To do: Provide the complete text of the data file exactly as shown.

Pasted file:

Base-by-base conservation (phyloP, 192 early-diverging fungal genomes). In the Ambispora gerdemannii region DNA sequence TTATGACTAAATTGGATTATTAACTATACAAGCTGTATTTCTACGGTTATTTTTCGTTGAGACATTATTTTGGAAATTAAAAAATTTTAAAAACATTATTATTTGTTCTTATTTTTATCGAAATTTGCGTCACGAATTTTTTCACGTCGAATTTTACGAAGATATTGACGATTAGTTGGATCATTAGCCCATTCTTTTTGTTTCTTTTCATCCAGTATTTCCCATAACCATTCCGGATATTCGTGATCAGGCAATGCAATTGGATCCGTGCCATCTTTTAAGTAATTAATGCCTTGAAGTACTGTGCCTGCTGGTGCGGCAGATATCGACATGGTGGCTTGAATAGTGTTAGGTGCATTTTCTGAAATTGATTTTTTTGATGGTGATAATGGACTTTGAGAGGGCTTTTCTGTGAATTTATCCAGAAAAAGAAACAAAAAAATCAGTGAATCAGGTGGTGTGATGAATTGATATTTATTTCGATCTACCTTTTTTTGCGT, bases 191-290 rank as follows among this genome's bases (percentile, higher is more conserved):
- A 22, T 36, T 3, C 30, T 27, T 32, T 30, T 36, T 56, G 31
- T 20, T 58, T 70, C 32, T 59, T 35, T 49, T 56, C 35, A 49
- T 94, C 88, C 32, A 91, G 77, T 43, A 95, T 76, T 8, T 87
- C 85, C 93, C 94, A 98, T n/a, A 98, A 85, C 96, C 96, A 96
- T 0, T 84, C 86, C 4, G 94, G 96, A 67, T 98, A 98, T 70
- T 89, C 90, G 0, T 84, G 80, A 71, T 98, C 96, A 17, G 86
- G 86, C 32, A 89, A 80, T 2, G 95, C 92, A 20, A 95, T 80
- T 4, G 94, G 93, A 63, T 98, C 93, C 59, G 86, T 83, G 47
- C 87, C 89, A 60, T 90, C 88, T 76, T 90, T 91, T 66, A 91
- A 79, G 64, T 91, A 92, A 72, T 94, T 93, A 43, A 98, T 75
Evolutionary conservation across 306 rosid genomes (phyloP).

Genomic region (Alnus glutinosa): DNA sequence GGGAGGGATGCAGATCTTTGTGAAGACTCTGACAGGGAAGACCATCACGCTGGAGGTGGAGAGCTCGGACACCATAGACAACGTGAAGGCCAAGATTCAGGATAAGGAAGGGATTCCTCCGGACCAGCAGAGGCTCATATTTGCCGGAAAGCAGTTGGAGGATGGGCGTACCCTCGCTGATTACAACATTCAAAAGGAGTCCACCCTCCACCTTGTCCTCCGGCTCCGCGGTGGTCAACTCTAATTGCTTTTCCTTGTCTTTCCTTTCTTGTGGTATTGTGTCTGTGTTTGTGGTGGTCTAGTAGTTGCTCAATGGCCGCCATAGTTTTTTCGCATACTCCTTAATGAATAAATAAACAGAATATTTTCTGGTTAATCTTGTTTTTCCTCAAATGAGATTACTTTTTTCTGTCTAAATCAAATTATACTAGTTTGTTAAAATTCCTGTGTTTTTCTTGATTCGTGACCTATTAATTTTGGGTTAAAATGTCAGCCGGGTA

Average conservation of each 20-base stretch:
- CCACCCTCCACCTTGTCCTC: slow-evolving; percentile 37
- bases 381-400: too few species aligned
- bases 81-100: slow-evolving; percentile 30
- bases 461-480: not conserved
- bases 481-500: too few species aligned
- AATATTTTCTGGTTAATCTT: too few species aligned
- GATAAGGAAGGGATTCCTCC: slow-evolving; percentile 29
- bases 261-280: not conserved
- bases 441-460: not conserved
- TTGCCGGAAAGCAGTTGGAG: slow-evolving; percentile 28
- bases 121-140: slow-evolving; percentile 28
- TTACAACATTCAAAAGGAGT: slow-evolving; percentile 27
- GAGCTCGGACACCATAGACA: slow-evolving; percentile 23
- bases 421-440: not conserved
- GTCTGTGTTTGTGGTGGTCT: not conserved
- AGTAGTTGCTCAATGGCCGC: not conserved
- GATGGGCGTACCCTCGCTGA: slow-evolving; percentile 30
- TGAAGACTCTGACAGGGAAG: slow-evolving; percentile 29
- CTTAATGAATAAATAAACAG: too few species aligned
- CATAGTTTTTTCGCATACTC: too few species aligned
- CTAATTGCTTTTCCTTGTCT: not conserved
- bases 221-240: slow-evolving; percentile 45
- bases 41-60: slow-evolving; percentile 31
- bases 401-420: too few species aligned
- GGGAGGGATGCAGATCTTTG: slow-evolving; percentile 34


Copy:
Base-by-base conservation (phyloP, 192 early-diverging fungal genomes). In the Ambispora gerdemannii region DNA sequence TTATGACTAAATTGGATTATTAACTATACAAGCTGTATTTCTACGGTTATTTTTCGTTGAGACATTATTTTGGAAATTAAAAAATTTTAAAAACATTATTATTTGTTCTTATTTTTATCGAAATTTGCGTCACGAATTTTTTCACGTCGAATTTTACGAAGATATTGACGATTAGTTGGATCATTAGCCCATTCTTTTTGTTTCTTTTCATCCAGTATTTCCCATAACCATTCCGGATATTCGTGATCAGGCAATGCAATTGGATCCGTGCCATCTTTTAAGTAATTAATGCCTTGAAGTACTGTGCCTGCTGGTGCGGCAGATATCGACATGGTGGCTTGAATAGTGTTAGGTGCATTTTCTGAAATTGATTTTTTTGATGGTGATAATGGACTTTGAGAGGGCTTTTCTGTGAATTTATCCAGAAAAAGAAACAAAAAAATCAGTGAATCAGGTGGTGTGATGAATTGATATTTATTTCGATCTACCTTTTTTTGCGT, bases 191-290 rank as follows among this genome's bases (percentile, higher is more conserved):
- A 22, T 36, T 3, C 30, T 27, T 32, T 30, T 36, T 56, G 31
- T 20, T 58, T 70, C 32, T 59, T 35, T 49, T 56, C 35, A 49
- T 94, C 88, C 32, A 91, G 77, T 43, A 95, T 76, T 8, T 87
- C 85, C 93, C 94, A 98, T n/a, A 98, A 85, C 96, C 96, A 96
- T 0, T 84, C 86, C 4, G 94, G 96, A 67, T 98, A 98, T 70
- T 89, C 90, G 0, T 84, G 80, A 71, T 98, C 96, A 17, G 86
- G 86, C 32, A 89, A 80, T 2, G 95, C 92, A 20, A 95, T 80
- T 4, G 94, G 93, A 63, T 98, C 93, C 59, G 86, T 83, G 47
- C 87, C 89, A 60, T 90, C 88, T 76, T 90, T 91, T 66, A 91
- A 79, G 64, T 91, A 92, A 72, T 94, T 93, A 43, A 98, T 75
Evolutionary conservation across 306 rosid genomes (phyloP).

Genomic region (Alnus glutinosa): DNA sequence GGGAGGGATGCAGATCTTTGTGAAGACTCTGACAGGGAAGACCATCACGCTGGAGGTGGAGAGCTCGGACACCATAGACAACGTGAAGGCCAAGATTCAGGATAAGGAAGGGATTCCTCCGGACCAGCAGAGGCTCATATTTGCCGGAAAGCAGTTGGAGGATGGGCGTACCCTCGCTGATTACAACATTCAAAAGGAGTCCACCCTCCACCTTGTCCTCCGGCTCCGCGGTGGTCAACTCTAATTGCTTTTCCTTGTCTTTCCTTTCTTGTGGTATTGTGTCTGTGTTTGTGGTGGTCTAGTAGTTGCTCAATGGCCGCCATAGTTTTTTCGCATACTCCTTAATGAATAAATAAACAGAATATTTTCTGGTTAATCTTGTTTTTCCTCAAATGAGATTACTTTTTTCTGTCTAAATCAAATTATACTAGTTTGTTAAAATTCCTGTGTTTTTCTTGATTCGTGACCTATTAATTTTGGGTTAAAATGTCAGCCGGGTA

Average conservation of each 20-base stretch:
- CCACCCTCCACCTTGTCCTC: slow-evolving; percentile 37
- bases 381-400: too few species aligned
- bases 81-100: slow-evolving; percentile 30
- bases 461-480: not conserved
- bases 481-500: too few species aligned
- AATATTTTCTGGTTAATCTT: too few species aligned
- GATAAGGAAGGGATTCCTCC: slow-evolving; percentile 29
- bases 261-280: not conserved
- bases 441-460: not conserved
- TTGCCGGAAAGCAGTTGGAG: slow-evolving; percentile 28
- bases 121-140: slow-evolving; percentile 28
- TTACAACATTCAAAAGGAGT: slow-evolving; percentile 27
- GAGCTCGGACACCATAGACA: slow-evolving; percentile 23
- bases 421-440: not conserved
- GTCTGTGTTTGTGGTGGTCT: not conserved
- AGTAGTTGCTCAATGGCCGC: not conserved
- GATGGGCGTACCCTCGCTGA: slow-evolving; percentile 30
- TGAAGACTCTGACAGGGAAG: slow-evolving; percentile 29
- CTTAATGAATAAATAAACAG: too few species aligned
- CATAGTTTTTTCGCATACTC: too few species aligned
- CTAATTGCTTTTCCTTGTCT: not conserved
- bases 221-240: slow-evolving; percentile 45
- bases 41-60: slow-evolving; percentile 31
- bases 401-420: too few species aligned
- GGGAGGGATGCAGATCTTTG: slow-evolving; percentile 34